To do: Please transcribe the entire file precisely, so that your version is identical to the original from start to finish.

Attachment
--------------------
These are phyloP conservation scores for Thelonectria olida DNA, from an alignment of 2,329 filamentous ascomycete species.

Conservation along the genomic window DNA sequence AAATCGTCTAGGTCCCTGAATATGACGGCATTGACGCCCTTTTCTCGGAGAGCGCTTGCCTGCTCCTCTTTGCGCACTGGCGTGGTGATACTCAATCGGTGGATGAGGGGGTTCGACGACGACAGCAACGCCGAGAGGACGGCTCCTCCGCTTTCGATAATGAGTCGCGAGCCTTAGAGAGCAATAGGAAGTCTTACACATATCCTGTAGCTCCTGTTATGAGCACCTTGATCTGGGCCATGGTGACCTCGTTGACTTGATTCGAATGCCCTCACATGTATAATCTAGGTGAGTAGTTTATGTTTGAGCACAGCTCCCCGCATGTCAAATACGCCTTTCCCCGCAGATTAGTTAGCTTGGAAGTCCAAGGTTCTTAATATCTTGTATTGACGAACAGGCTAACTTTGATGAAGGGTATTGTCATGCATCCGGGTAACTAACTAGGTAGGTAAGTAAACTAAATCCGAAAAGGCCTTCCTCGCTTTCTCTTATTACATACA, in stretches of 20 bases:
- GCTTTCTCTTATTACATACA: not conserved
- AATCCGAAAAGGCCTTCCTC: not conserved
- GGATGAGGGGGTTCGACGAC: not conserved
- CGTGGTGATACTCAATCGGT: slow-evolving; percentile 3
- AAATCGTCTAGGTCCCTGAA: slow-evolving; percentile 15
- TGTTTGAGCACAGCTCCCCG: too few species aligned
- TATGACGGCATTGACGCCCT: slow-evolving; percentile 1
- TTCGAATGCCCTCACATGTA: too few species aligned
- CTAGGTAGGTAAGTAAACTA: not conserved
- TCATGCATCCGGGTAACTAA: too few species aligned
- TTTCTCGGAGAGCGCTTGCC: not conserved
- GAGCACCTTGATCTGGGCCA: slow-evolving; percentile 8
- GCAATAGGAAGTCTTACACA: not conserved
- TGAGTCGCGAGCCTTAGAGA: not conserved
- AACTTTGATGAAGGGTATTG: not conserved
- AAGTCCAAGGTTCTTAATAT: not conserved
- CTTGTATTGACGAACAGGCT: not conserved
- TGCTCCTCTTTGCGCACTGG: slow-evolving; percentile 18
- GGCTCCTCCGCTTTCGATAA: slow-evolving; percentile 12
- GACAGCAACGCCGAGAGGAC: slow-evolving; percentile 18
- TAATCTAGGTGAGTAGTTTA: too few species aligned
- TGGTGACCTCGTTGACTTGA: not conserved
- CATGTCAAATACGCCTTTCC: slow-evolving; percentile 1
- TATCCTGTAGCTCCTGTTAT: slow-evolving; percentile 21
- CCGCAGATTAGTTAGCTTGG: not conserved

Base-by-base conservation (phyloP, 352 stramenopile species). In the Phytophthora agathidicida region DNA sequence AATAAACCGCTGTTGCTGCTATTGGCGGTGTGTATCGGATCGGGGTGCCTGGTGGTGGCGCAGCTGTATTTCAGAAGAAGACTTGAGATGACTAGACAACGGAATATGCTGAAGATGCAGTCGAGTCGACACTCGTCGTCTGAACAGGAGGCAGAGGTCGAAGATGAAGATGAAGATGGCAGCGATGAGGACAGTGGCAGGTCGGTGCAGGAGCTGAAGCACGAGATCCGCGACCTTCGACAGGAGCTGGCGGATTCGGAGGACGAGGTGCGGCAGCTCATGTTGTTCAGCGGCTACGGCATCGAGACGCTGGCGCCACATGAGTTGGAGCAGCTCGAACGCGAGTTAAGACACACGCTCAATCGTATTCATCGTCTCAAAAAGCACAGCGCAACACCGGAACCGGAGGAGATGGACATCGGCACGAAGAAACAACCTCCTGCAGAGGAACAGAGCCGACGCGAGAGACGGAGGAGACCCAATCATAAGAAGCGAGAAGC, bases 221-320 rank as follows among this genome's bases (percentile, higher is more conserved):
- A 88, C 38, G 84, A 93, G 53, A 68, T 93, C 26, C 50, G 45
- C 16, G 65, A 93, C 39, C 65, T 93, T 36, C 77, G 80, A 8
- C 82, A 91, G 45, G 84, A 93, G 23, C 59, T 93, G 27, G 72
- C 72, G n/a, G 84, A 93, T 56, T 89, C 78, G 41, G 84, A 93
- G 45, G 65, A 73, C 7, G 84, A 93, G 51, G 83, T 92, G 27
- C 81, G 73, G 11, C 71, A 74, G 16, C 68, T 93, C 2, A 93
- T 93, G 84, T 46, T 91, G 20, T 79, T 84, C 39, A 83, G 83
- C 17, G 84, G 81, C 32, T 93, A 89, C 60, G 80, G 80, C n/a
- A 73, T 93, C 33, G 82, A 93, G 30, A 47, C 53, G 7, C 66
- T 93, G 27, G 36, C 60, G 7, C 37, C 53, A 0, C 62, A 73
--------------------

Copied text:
These are phyloP conservation scores for Thelonectria olida DNA, from an alignment of 2,329 filamentous ascomycete species.

Conservation along the genomic window DNA sequence AAATCGTCTAGGTCCCTGAATATGACGGCATTGACGCCCTTTTCTCGGAGAGCGCTTGCCTGCTCCTCTTTGCGCACTGGCGTGGTGATACTCAATCGGTGGATGAGGGGGTTCGACGACGACAGCAACGCCGAGAGGACGGCTCCTCCGCTTTCGATAATGAGTCGCGAGCCTTAGAGAGCAATAGGAAGTCTTACACATATCCTGTAGCTCCTGTTATGAGCACCTTGATCTGGGCCATGGTGACCTCGTTGACTTGATTCGAATGCCCTCACATGTATAATCTAGGTGAGTAGTTTATGTTTGAGCACAGCTCCCCGCATGTCAAATACGCCTTTCCCCGCAGATTAGTTAGCTTGGAAGTCCAAGGTTCTTAATATCTTGTATTGACGAACAGGCTAACTTTGATGAAGGGTATTGTCATGCATCCGGGTAACTAACTAGGTAGGTAAGTAAACTAAATCCGAAAAGGCCTTCCTCGCTTTCTCTTATTACATACA, in stretches of 20 bases:
- GCTTTCTCTTATTACATACA: not conserved
- AATCCGAAAAGGCCTTCCTC: not conserved
- GGATGAGGGGGTTCGACGAC: not conserved
- CGTGGTGATACTCAATCGGT: slow-evolving; percentile 3
- AAATCGTCTAGGTCCCTGAA: slow-evolving; percentile 15
- TGTTTGAGCACAGCTCCCCG: too few species aligned
- TATGACGGCATTGACGCCCT: slow-evolving; percentile 1
- TTCGAATGCCCTCACATGTA: too few species aligned
- CTAGGTAGGTAAGTAAACTA: not conserved
- TCATGCATCCGGGTAACTAA: too few species aligned
- TTTCTCGGAGAGCGCTTGCC: not conserved
- GAGCACCTTGATCTGGGCCA: slow-evolving; percentile 8
- GCAATAGGAAGTCTTACACA: not conserved
- TGAGTCGCGAGCCTTAGAGA: not conserved
- AACTTTGATGAAGGGTATTG: not conserved
- AAGTCCAAGGTTCTTAATAT: not conserved
- CTTGTATTGACGAACAGGCT: not conserved
- TGCTCCTCTTTGCGCACTGG: slow-evolving; percentile 18
- GGCTCCTCCGCTTTCGATAA: slow-evolving; percentile 12
- GACAGCAACGCCGAGAGGAC: slow-evolving; percentile 18
- TAATCTAGGTGAGTAGTTTA: too few species aligned
- TGGTGACCTCGTTGACTTGA: not conserved
- CATGTCAAATACGCCTTTCC: slow-evolving; percentile 1
- TATCCTGTAGCTCCTGTTAT: slow-evolving; percentile 21
- CCGCAGATTAGTTAGCTTGG: not conserved

Base-by-base conservation (phyloP, 352 stramenopile species). In the Phytophthora agathidicida region DNA sequence AATAAACCGCTGTTGCTGCTATTGGCGGTGTGTATCGGATCGGGGTGCCTGGTGGTGGCGCAGCTGTATTTCAGAAGAAGACTTGAGATGACTAGACAACGGAATATGCTGAAGATGCAGTCGAGTCGACACTCGTCGTCTGAACAGGAGGCAGAGGTCGAAGATGAAGATGAAGATGGCAGCGATGAGGACAGTGGCAGGTCGGTGCAGGAGCTGAAGCACGAGATCCGCGACCTTCGACAGGAGCTGGCGGATTCGGAGGACGAGGTGCGGCAGCTCATGTTGTTCAGCGGCTACGGCATCGAGACGCTGGCGCCACATGAGTTGGAGCAGCTCGAACGCGAGTTAAGACACACGCTCAATCGTATTCATCGTCTCAAAAAGCACAGCGCAACACCGGAACCGGAGGAGATGGACATCGGCACGAAGAAACAACCTCCTGCAGAGGAACAGAGCCGACGCGAGAGACGGAGGAGACCCAATCATAAGAAGCGAGAAGC, bases 221-320 rank as follows among this genome's bases (percentile, higher is more conserved):
- A 88, C 38, G 84, A 93, G 53, A 68, T 93, C 26, C 50, G 45
- C 16, G 65, A 93, C 39, C 65, T 93, T 36, C 77, G 80, A 8
- C 82, A 91, G 45, G 84, A 93, G 23, C 59, T 93, G 27, G 72
- C 72, G n/a, G 84, A 93, T 56, T 89, C 78, G 41, G 84, A 93
- G 45, G 65, A 73, C 7, G 84, A 93, G 51, G 83, T 92, G 27
- C 81, G 73, G 11, C 71, A 74, G 16, C 68, T 93, C 2, A 93
- T 93, G 84, T 46, T 91, G 20, T 79, T 84, C 39, A 83, G 83
- C 17, G 84, G 81, C 32, T 93, A 89, C 60, G 80, G 80, C n/a
- A 73, T 93, C 33, G 82, A 93, G 30, A 47, C 53, G 7, C 66
- T 93, G 27, G 36, C 60, G 7, C 37, C 53, A 0, C 62, A 73